After living away from home for nearly 20 years. He visits a bar from his youth and converses with the locals only to find out that his childhood friends and acquaintances had died. This mirrors a death within himself that he unwillingly accepts. He develops an apprehensive and bitter attitude and becomes critical of his surroundings. However he eventually realizes that his disappointment is futile and cannot change what has become of his beloved hometown.
Both characters try to reach their dreams by moving their families and responsibility aside. For example, Walter Lee dreams of opening a liquor store, so to reach his dreams he took his family is money trying to act like a man but then that money was stolen by his friend Willy
He is constantly faced with not only the current situation of his families financial standing, but also has a horrific event from the past haunting him, the accidental ignition of the Builds-the-Fire residence. The combination of shame and guilt leads him to drink. Instead of offering Arnold freedom from his feelings, he enters a cycle of alcoholism that ultimately leads to his only son alienating him. Beginning with the abuse of his son after he spills some of his fathers beer in the truck. As punishment of his mistake Arnold slaps his son across the head, the effect of this action,not only physically hurting his child but mentally changing him.
Linda defends Willy and insists that Willy, as a traveling salesman, merely exhausts himself rather than become crazy. Even if Willy’s financial reality reveals the fact that he can never come true his American dream, Linda still refuses to break his fantasies and see through his lies. Instead, she supports Willy’s American dream and believes in Willy’s idea that success is possible for anyone. Even though Willy is often rude to her and ignores her opinions, she protects him at all costs. She loves Willy, so she can accept all of his shortcomings.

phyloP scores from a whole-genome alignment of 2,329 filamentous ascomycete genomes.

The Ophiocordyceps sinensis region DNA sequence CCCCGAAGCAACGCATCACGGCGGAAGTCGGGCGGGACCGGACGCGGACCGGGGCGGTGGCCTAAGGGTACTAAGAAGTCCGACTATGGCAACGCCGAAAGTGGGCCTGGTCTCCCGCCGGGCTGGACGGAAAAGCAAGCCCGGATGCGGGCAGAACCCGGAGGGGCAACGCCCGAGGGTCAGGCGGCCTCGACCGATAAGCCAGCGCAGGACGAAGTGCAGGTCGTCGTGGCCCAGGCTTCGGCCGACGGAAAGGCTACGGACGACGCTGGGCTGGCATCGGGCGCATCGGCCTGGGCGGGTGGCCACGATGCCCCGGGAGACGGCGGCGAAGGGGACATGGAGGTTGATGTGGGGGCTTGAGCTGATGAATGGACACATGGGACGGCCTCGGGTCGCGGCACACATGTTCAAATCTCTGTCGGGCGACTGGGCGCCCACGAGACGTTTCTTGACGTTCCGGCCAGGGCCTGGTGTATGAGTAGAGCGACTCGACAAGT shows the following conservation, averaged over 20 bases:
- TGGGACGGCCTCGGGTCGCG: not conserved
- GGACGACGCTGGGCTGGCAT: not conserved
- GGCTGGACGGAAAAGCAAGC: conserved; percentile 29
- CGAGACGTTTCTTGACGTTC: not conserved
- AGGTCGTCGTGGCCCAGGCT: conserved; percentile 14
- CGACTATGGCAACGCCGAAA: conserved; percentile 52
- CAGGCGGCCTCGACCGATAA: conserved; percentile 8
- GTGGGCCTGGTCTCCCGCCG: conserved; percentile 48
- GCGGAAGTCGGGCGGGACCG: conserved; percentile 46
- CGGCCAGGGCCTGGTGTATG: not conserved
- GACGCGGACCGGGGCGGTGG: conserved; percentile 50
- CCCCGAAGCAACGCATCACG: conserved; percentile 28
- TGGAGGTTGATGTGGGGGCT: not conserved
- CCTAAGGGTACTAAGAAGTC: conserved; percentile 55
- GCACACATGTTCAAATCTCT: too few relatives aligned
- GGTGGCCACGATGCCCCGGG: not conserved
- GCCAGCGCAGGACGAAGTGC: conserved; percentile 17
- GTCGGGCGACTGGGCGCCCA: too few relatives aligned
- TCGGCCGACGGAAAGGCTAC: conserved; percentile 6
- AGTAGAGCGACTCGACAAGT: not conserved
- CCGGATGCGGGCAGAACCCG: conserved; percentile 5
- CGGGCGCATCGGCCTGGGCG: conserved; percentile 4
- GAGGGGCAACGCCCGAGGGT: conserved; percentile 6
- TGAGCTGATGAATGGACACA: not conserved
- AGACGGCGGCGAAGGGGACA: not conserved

Willy Loman’s age is depicted in his own name. Willie represents a childlike eagerness and Loman represents his fall into being a low man. Willie often times has visions of years earlier to his salad days which are much more upbeat. Willie and his children’s aging has brought upon great dysfunction and disappointment. At sixty-three years old he has lost ambition, and thinks that he has no hope to make something of himself.
Willy Loman is the central figure of the play. He’s an untalented but energetic man gripped by the American dream. Willy’s personality disintegrates as he moves into his 60’s and his strength begins to fail him. He commits suicide in hope of earning thousands in life insurance for his wife and two sons. Over the course of the play, he is presented as a complex person who hides deep insecurity beneath bluster and drive, relying on his handsome and athletic sons to compensate for his own sense of inadequacy.
Miller depicts Willy as a tragic character in his willingness to preserve his dignity. Additionally, Willy’s dignity is tainted in the story because of his flawed philosophy of the American Dream. This along with unjust comparisons leads to Willy’s death. Based on how Willy Loman evaluates himself unjustly, he is a tragic hero because he must do anything to preserve his dignity, and his false impression of the American Dream, which leads to his downfall.
From an outsider perspective, Willy Loman lives a normal life. He is a traveling salesman with two grown up sons, and a beautiful marriage. But is that really the life he has? No, it is not. One of the first disappointments Willy experiences is with his son.
The Loman’s relationship can be seen as a complex façade, in which his wife Linda serves as an enabling supporter who contributes to her husband’s problem. She is aware that he is becoming more and more disillusioned, but fails to address the issue head on. Instead, Mrs. Loman hints at her husband’s lack of professional achievement by suggesting that he pursue different avenues in life. She is subservient to her husband’s pursuit of the American Dream, even though she knows it’s giving him false hope, and causing him to diminish even further. In another conversation with his wife, Willy Loman expresses another fantasy of his, “Before it's all over we're gonna get a little place out in the country, and I'll raise some vegetables, a couple of chicken” (Miller 52).